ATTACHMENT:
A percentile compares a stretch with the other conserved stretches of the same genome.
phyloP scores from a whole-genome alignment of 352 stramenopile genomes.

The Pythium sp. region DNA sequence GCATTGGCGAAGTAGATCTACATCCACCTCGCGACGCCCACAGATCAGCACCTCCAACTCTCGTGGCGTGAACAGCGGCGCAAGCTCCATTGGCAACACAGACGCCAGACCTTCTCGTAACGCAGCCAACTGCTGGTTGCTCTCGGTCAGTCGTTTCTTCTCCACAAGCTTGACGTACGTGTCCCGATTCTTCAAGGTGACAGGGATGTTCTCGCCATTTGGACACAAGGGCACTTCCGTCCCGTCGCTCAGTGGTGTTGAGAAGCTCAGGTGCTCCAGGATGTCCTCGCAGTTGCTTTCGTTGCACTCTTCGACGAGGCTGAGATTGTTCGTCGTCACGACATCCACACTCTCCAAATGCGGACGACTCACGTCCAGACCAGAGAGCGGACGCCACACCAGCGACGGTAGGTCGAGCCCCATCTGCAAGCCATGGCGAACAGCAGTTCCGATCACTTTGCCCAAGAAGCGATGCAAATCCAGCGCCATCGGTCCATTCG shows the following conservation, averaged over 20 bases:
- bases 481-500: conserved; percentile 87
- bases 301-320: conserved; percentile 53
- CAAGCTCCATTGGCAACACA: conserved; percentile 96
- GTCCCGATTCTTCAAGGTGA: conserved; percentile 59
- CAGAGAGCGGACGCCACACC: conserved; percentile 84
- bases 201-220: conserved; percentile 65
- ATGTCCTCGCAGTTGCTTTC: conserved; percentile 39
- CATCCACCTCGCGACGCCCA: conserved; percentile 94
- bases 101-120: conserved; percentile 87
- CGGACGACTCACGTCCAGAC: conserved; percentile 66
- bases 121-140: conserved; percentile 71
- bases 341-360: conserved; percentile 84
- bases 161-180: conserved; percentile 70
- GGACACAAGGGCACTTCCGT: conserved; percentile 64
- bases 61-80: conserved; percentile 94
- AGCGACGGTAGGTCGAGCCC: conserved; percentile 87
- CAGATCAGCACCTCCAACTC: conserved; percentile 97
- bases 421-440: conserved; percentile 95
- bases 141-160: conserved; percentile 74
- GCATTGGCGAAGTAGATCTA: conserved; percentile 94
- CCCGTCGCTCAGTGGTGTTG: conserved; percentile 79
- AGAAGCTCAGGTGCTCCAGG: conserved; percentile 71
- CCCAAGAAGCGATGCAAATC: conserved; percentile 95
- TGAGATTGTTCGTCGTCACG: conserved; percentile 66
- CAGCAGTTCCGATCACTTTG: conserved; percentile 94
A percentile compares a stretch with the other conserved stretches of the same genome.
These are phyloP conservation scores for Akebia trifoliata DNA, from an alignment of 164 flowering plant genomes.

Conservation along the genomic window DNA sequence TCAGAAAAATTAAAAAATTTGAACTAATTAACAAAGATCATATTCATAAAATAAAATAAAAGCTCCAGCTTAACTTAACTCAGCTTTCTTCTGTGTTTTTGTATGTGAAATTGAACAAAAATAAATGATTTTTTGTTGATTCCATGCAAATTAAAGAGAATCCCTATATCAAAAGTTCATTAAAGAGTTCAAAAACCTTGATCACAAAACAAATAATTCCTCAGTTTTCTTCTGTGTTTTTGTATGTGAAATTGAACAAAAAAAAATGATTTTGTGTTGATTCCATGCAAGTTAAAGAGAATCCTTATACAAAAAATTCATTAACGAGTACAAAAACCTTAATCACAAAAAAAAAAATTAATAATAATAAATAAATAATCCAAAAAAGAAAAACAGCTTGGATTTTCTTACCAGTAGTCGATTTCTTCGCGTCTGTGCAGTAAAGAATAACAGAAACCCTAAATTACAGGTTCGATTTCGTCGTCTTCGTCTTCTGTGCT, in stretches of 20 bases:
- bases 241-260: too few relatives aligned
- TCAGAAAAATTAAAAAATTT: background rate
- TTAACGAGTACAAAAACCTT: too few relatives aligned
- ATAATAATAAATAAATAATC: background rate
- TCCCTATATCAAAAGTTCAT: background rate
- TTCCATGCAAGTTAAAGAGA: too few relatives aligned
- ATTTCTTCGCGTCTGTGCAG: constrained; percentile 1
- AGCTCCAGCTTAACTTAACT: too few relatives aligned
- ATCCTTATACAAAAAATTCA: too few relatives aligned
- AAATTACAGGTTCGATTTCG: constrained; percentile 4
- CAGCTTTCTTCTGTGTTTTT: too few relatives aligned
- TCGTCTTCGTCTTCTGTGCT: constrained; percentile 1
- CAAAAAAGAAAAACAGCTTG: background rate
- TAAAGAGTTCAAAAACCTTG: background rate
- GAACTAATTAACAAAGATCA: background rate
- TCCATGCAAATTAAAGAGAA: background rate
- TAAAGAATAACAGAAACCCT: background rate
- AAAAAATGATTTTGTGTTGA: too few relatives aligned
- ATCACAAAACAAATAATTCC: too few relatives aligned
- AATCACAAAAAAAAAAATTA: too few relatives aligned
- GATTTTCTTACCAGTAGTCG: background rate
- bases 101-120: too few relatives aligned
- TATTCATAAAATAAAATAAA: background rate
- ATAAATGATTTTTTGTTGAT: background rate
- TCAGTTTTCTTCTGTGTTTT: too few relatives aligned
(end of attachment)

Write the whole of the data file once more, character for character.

A percentile compares a stretch with the other conserved stretches of the same genome.
phyloP scores from a whole-genome alignment of 352 stramenopile genomes.

The Pythium sp. region DNA sequence GCATTGGCGAAGTAGATCTACATCCACCTCGCGACGCCCACAGATCAGCACCTCCAACTCTCGTGGCGTGAACAGCGGCGCAAGCTCCATTGGCAACACAGACGCCAGACCTTCTCGTAACGCAGCCAACTGCTGGTTGCTCTCGGTCAGTCGTTTCTTCTCCACAAGCTTGACGTACGTGTCCCGATTCTTCAAGGTGACAGGGATGTTCTCGCCATTTGGACACAAGGGCACTTCCGTCCCGTCGCTCAGTGGTGTTGAGAAGCTCAGGTGCTCCAGGATGTCCTCGCAGTTGCTTTCGTTGCACTCTTCGACGAGGCTGAGATTGTTCGTCGTCACGACATCCACACTCTCCAAATGCGGACGACTCACGTCCAGACCAGAGAGCGGACGCCACACCAGCGACGGTAGGTCGAGCCCCATCTGCAAGCCATGGCGAACAGCAGTTCCGATCACTTTGCCCAAGAAGCGATGCAAATCCAGCGCCATCGGTCCATTCG shows the following conservation, averaged over 20 bases:
- bases 481-500: conserved; percentile 87
- bases 301-320: conserved; percentile 53
- CAAGCTCCATTGGCAACACA: conserved; percentile 96
- GTCCCGATTCTTCAAGGTGA: conserved; percentile 59
- CAGAGAGCGGACGCCACACC: conserved; percentile 84
- bases 201-220: conserved; percentile 65
- ATGTCCTCGCAGTTGCTTTC: conserved; percentile 39
- CATCCACCTCGCGACGCCCA: conserved; percentile 94
- bases 101-120: conserved; percentile 87
- CGGACGACTCACGTCCAGAC: conserved; percentile 66
- bases 121-140: conserved; percentile 71
- bases 341-360: conserved; percentile 84
- bases 161-180: conserved; percentile 70
- GGACACAAGGGCACTTCCGT: conserved; percentile 64
- bases 61-80: conserved; percentile 94
- AGCGACGGTAGGTCGAGCCC: conserved; percentile 87
- CAGATCAGCACCTCCAACTC: conserved; percentile 97
- bases 421-440: conserved; percentile 95
- bases 141-160: conserved; percentile 74
- GCATTGGCGAAGTAGATCTA: conserved; percentile 94
- CCCGTCGCTCAGTGGTGTTG: conserved; percentile 79
- AGAAGCTCAGGTGCTCCAGG: conserved; percentile 71
- CCCAAGAAGCGATGCAAATC: conserved; percentile 95
- TGAGATTGTTCGTCGTCACG: conserved; percentile 66
- CAGCAGTTCCGATCACTTTG: conserved; percentile 94
A percentile compares a stretch with the other conserved stretches of the same genome.
These are phyloP conservation scores for Akebia trifoliata DNA, from an alignment of 164 flowering plant genomes.

Conservation along the genomic window DNA sequence TCAGAAAAATTAAAAAATTTGAACTAATTAACAAAGATCATATTCATAAAATAAAATAAAAGCTCCAGCTTAACTTAACTCAGCTTTCTTCTGTGTTTTTGTATGTGAAATTGAACAAAAATAAATGATTTTTTGTTGATTCCATGCAAATTAAAGAGAATCCCTATATCAAAAGTTCATTAAAGAGTTCAAAAACCTTGATCACAAAACAAATAATTCCTCAGTTTTCTTCTGTGTTTTTGTATGTGAAATTGAACAAAAAAAAATGATTTTGTGTTGATTCCATGCAAGTTAAAGAGAATCCTTATACAAAAAATTCATTAACGAGTACAAAAACCTTAATCACAAAAAAAAAAATTAATAATAATAAATAAATAATCCAAAAAAGAAAAACAGCTTGGATTTTCTTACCAGTAGTCGATTTCTTCGCGTCTGTGCAGTAAAGAATAACAGAAACCCTAAATTACAGGTTCGATTTCGTCGTCTTCGTCTTCTGTGCT, in stretches of 20 bases:
- bases 241-260: too few relatives aligned
- TCAGAAAAATTAAAAAATTT: background rate
- TTAACGAGTACAAAAACCTT: too few relatives aligned
- ATAATAATAAATAAATAATC: background rate
- TCCCTATATCAAAAGTTCAT: background rate
- TTCCATGCAAGTTAAAGAGA: too few relatives aligned
- ATTTCTTCGCGTCTGTGCAG: constrained; percentile 1
- AGCTCCAGCTTAACTTAACT: too few relatives aligned
- ATCCTTATACAAAAAATTCA: too few relatives aligned
- AAATTACAGGTTCGATTTCG: constrained; percentile 4
- CAGCTTTCTTCTGTGTTTTT: too few relatives aligned
- TCGTCTTCGTCTTCTGTGCT: constrained; percentile 1
- CAAAAAAGAAAAACAGCTTG: background rate
- TAAAGAGTTCAAAAACCTTG: background rate
- GAACTAATTAACAAAGATCA: background rate
- TCCATGCAAATTAAAGAGAA: background rate
- TAAAGAATAACAGAAACCCT: background rate
- AAAAAATGATTTTGTGTTGA: too few relatives aligned
- ATCACAAAACAAATAATTCC: too few relatives aligned
- AATCACAAAAAAAAAAATTA: too few relatives aligned
- GATTTTCTTACCAGTAGTCG: background rate
- bases 101-120: too few relatives aligned
- TATTCATAAAATAAAATAAA: background rate
- ATAAATGATTTTTTGTTGAT: background rate
- TCAGTTTTCTTCTGTGTTTT: too few relatives aligned